Looking ahead, IT budgets in the banking industry are expected to remain flat or inch up slightly from 2015. The spending emphasis will be on simplification, says Arora. In order to compete in a market that is becoming more crowded and disruptive, banks must simplify business operations, regulatory compliance, and user experience to reduce costs and remain successful.
“Banks are progressing in the right direction,” says Arora “On the retail deposits side, we believe banks invested in time to offer the digital-only options in the marketplace and are adequately secure from challengers. However, in the areas of payments and mortgages we believe the traditional banks are vulnerable.” A majority of digital transformation dollars to date have been invested in customer-facing systems, leaving back-office systems largely paper based.
“This disjointed approach to creating digital workflows—a function of how banks are organized—causes friction and value leakage,” Arora says. “Take, for example, a mortgage, where a client may start by using digital systems of engagement but quickly runs into a paper environment in the middle or back office where the process breaks down and [takes] weeks.” A digitally native competitor can easily win over that customer.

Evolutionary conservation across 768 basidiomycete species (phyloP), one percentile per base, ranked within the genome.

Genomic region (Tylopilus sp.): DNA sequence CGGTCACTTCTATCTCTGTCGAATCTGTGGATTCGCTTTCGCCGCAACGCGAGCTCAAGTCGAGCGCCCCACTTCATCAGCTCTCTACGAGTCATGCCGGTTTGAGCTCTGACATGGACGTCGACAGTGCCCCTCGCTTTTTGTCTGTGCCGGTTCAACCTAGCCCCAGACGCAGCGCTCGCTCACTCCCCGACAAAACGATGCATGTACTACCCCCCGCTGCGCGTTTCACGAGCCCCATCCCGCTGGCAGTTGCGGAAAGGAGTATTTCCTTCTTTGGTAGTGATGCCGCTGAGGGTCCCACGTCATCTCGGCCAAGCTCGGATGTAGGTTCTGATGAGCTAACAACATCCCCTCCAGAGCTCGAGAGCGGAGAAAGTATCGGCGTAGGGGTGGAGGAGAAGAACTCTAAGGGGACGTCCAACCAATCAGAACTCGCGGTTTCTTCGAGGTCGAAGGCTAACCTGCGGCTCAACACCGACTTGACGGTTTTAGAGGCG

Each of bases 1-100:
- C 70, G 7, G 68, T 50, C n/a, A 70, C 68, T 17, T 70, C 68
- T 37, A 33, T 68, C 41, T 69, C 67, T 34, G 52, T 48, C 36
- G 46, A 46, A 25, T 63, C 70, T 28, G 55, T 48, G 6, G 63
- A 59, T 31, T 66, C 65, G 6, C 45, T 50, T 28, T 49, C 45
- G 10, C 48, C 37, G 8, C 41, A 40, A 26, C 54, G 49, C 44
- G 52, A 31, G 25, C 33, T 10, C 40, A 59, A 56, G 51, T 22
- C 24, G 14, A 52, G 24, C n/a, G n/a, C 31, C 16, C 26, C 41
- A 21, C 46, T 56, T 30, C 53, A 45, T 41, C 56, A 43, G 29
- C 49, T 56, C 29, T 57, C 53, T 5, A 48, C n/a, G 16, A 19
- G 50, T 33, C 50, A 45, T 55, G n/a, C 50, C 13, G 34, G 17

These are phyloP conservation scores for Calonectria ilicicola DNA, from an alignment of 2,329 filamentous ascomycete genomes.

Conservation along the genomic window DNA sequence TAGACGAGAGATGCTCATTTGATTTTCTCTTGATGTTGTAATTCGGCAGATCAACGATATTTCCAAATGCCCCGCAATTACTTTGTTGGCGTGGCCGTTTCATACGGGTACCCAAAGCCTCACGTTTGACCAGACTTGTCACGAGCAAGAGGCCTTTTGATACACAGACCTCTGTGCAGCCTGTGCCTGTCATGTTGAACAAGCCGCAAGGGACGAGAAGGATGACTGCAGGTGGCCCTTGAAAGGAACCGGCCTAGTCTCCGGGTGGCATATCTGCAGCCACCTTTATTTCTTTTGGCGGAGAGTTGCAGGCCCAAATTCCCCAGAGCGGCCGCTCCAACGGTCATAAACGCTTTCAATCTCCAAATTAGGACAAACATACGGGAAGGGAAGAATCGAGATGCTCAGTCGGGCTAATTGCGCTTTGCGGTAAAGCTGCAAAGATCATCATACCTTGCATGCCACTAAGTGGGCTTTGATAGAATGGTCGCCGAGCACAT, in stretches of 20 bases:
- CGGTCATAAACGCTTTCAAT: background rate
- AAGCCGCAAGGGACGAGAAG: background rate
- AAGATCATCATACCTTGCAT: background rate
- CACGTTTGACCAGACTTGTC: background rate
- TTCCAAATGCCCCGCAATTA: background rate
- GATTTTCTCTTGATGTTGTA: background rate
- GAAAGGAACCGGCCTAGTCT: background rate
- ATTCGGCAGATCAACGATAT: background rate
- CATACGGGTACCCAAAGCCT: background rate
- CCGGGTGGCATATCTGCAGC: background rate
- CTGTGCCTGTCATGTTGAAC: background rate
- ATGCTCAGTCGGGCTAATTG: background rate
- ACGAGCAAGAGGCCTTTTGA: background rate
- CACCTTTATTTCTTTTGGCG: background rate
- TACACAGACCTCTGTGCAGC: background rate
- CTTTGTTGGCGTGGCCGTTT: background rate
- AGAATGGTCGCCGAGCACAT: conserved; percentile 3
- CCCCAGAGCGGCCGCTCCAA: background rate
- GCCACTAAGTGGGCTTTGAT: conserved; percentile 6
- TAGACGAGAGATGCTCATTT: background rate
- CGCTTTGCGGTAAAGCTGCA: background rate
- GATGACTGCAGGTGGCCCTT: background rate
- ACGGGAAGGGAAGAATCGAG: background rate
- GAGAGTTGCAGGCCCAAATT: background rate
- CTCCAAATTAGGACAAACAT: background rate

Another issue is that many financial institutions also lack a well-designed enterprise digital transformation strategy. “Ad-hoc adoption of digital technologies such as mobile and data analytics do not allow banks to own the entire customer experience journey,” Arora says. “The true benefit of these investments is realized at the convergence of these technologies.” The average bank is running more than 1,000 different applications, often in a siloed way, limiting their ability to generate actionable insight from those systems the way a new company might be able to.
Outsourcing could help banks overcome these issues. It depends on how the banks approach their IT application outsourcing, Arora says. “Outsourcing done the traditional way—think of the functional siloes —will continue to emphasize the challenges outlined above. The new demand profile is different, and therefore the supply model needs to evolve as well,” he says. “However, in some situations outsourcing can also act as the bridge that helps a large bank collapse functional siloes and think of vertically integrated, front-to-back solutions.” Expect more as-a-service deals that involve business process, application, and infrastructure: enrollment-as-a-service, for example, or claims-as-a-service.
“Also, service providers have matured to become business partners, with a willingness to engage in an outcome-based engagement model,” says Arora. “Most of the service providers have a dedicated strategy where they partner, build, and buy these startups and can bring to the table capabilities that an individual bank may not be able to bring on its own.”
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